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According to a new report in The Washington Post, the median net worth of the current Congress rose 5% during the recession while it fell 39% for the average American. The wealthiest one-third of lawmakers saw their net worth rise 14%.
The Washington Post disclosed these statistics in a recent story on the wealth gap between Congressional members and the American public.
"These are supposed to be our representatives," says The Daily Ticker's Aaron Task. "If they're not living the same lives or understanding the lives that the average American is living, how can they really represent our interests?"
The Post analyzed the financial disclosure forms and public records for all Congressional members from 2004 to 2010. Some key findings of the report are:
By 2010, the median estimated wealth for members of the House of Representatives was $746,000; for senators it was $2.6 million.
There was virtually no difference between the wealth of Republicans and Democrats in 2010. Just six years earlier, the net worth of Republicans was 44% higher than the net worth of Democrats.
28% of Congress, or 150 members, reported earning more income from outside jobs and investments than from their Congressional salary of $174,000.
27% of Congressional members saw a decline in their net worth between 2004 and 2010.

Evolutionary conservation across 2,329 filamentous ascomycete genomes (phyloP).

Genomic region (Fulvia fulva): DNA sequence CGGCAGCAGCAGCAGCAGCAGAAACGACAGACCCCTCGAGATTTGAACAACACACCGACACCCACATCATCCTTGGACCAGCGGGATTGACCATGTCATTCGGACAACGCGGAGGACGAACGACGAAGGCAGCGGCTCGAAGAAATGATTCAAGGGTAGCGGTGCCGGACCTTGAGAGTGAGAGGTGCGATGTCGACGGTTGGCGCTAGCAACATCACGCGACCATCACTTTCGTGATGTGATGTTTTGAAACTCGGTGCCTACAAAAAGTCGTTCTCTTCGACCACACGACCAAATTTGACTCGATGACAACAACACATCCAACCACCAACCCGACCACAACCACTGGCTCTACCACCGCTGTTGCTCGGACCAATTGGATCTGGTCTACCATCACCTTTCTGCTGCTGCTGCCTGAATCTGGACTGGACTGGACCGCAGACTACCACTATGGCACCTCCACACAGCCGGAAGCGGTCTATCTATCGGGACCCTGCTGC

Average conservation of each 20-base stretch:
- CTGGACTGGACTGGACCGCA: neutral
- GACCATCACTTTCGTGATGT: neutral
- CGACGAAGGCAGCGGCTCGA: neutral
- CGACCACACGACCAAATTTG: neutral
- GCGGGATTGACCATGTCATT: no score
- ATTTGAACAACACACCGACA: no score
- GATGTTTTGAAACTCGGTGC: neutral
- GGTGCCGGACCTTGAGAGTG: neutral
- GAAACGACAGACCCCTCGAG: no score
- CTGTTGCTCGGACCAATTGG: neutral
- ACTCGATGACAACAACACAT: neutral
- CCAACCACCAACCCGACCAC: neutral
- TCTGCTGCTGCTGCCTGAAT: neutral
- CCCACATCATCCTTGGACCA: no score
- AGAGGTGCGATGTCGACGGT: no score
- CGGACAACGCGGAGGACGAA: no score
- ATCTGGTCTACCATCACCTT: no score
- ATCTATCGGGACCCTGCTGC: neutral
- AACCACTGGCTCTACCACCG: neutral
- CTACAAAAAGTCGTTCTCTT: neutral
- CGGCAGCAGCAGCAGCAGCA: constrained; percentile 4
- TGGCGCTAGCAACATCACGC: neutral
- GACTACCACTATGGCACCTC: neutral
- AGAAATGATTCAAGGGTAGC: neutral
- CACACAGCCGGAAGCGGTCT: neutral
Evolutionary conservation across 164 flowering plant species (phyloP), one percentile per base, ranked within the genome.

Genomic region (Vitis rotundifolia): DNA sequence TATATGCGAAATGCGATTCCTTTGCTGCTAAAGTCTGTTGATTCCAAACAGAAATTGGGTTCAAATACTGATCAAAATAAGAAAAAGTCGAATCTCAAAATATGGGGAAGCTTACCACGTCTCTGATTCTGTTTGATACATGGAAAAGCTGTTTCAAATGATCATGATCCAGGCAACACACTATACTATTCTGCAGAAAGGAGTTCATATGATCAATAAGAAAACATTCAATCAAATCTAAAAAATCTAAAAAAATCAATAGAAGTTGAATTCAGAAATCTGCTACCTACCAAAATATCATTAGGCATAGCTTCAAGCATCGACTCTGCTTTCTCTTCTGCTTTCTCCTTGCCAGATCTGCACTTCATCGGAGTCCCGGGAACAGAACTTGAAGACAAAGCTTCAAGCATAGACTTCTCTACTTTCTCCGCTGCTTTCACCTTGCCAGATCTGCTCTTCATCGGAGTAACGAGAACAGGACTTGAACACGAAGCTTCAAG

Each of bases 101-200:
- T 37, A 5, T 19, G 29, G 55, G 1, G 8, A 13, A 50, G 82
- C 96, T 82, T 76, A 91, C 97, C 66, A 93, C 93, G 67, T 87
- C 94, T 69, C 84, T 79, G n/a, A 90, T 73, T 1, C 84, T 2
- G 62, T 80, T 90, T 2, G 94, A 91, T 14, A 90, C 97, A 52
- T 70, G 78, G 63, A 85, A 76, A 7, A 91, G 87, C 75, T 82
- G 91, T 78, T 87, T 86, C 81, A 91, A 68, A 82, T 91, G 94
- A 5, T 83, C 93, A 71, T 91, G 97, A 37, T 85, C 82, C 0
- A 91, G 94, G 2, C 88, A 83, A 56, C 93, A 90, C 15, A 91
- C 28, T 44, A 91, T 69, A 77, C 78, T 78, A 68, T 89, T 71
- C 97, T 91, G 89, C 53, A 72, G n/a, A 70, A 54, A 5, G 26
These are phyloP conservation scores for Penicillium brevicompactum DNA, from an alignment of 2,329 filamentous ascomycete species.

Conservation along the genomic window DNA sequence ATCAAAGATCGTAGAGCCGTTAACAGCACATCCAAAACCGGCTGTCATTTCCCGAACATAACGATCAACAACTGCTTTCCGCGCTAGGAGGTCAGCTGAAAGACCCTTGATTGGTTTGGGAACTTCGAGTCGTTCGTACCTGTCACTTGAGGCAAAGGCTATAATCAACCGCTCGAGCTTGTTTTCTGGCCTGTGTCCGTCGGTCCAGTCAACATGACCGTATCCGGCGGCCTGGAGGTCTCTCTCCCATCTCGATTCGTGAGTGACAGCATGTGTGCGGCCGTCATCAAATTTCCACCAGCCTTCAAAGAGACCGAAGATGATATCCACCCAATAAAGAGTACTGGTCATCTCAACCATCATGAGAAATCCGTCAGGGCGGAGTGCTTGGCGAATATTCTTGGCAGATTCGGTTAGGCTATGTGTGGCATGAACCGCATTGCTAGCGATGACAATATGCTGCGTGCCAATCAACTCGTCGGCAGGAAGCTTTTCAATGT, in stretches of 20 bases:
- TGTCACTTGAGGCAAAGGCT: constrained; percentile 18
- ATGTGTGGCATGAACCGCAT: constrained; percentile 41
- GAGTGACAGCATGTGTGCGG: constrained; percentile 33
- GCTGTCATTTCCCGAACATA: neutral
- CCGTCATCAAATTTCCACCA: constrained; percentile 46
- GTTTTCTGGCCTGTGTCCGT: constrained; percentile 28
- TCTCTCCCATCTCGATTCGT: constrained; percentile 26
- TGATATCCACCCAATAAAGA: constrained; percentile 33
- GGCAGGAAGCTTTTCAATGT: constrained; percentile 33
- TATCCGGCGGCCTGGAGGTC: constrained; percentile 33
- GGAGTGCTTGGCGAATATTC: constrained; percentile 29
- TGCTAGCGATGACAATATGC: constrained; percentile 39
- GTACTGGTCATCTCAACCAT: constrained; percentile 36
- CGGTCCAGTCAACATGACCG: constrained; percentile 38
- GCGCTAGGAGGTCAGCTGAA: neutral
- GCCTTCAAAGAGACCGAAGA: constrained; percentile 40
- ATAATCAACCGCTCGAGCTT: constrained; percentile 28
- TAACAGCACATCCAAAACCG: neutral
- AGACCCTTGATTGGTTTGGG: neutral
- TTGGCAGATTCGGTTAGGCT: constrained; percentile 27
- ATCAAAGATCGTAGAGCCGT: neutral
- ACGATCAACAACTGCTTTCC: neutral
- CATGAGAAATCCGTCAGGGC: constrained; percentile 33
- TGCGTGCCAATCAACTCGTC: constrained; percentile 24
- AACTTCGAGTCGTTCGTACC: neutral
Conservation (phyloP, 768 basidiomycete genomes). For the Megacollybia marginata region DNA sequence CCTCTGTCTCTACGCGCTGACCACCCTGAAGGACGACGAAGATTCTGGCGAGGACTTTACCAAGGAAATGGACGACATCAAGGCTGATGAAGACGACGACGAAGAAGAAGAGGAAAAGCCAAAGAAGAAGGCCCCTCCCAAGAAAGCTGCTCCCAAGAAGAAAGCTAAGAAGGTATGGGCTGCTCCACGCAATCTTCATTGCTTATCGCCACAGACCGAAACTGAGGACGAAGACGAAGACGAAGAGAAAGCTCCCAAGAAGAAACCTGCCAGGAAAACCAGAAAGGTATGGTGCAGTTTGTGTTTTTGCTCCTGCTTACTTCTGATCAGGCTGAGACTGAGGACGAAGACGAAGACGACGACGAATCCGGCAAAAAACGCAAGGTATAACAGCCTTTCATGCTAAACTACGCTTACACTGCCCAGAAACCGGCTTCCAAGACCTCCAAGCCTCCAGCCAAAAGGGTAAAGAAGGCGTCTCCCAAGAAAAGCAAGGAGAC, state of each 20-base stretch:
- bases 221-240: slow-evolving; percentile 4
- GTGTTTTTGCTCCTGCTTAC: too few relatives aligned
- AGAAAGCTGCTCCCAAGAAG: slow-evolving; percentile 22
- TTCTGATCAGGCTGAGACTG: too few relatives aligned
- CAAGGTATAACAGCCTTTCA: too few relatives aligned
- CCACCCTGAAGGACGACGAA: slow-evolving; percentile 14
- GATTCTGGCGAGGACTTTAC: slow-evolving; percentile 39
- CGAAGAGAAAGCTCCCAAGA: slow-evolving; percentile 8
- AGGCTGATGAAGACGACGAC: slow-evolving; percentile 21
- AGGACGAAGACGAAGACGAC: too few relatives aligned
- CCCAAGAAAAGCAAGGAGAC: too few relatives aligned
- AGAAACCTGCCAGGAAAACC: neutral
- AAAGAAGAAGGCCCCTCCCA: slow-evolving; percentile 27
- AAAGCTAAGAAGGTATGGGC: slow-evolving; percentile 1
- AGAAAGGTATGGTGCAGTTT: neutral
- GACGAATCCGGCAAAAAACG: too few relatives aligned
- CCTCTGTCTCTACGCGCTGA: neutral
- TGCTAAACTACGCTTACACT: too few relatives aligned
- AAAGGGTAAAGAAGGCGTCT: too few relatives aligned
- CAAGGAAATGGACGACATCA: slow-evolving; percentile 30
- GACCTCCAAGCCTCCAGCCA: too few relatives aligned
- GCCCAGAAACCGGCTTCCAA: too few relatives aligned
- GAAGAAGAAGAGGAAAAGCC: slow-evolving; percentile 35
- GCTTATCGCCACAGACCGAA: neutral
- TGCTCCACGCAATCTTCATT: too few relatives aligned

Lawmakers acquired their wealth in a variety of ways but real estate, institutional funds and the wealth of their spouses were the top three sources.
House Minority Leader Nancy Pelosi increased her wealth by an estimated $60 million between 2004 and 2010. The gains primarily came from the commercial real estate holdings of her husband, according to The Post. Representative Darrell Issa made his reported $448 million in commercial real estate as well as other financial investments.
"We have this huge disparity that's only getting worse in terms of inequality in this country," says The Daily Ticker's Henry Blodget. "If it continues, the country will begin to break apart and get more and more antagonistic class warfare. It's something we have got to solve not only in Congress but in the American public at large."
Is Congress pursuing policies that benefit middle and lower income Americans? The Washington Post found that 73 lawmakers sponsored or co-sponsored legislation that could benefit businesses or industries that involved those Congressional members or their families.
"It's just outrageous that our legislators could be profiting directly from the legislation that they're making," says Aaron Task.
Top 10 Wealthiest Members of Congress (by household assets, 2010) according to The Washington Post:
Rep. Darrell Issa (R-CA) $448.1M
Rep. Michael McCaul (R-TX) $380.4M
Sen. John Kerry (D-MA) $231.7M
Rep. Jared Polis (D-CO) $143.2M
Rep. Vern Buchanan (R-FL) $136.2M
House Minority Leader Nancy Pelosi (D-CA) $101.1M
Sen. Jay Rockefeller (D-W. VA) $99.1M
Sen. Frank Lautenberg (D-NJ) $85.6M
Sen. Richard Blumenthal (D-CT) $73.2M
Sen. Diane Feinstein (D-CA) $69.0M
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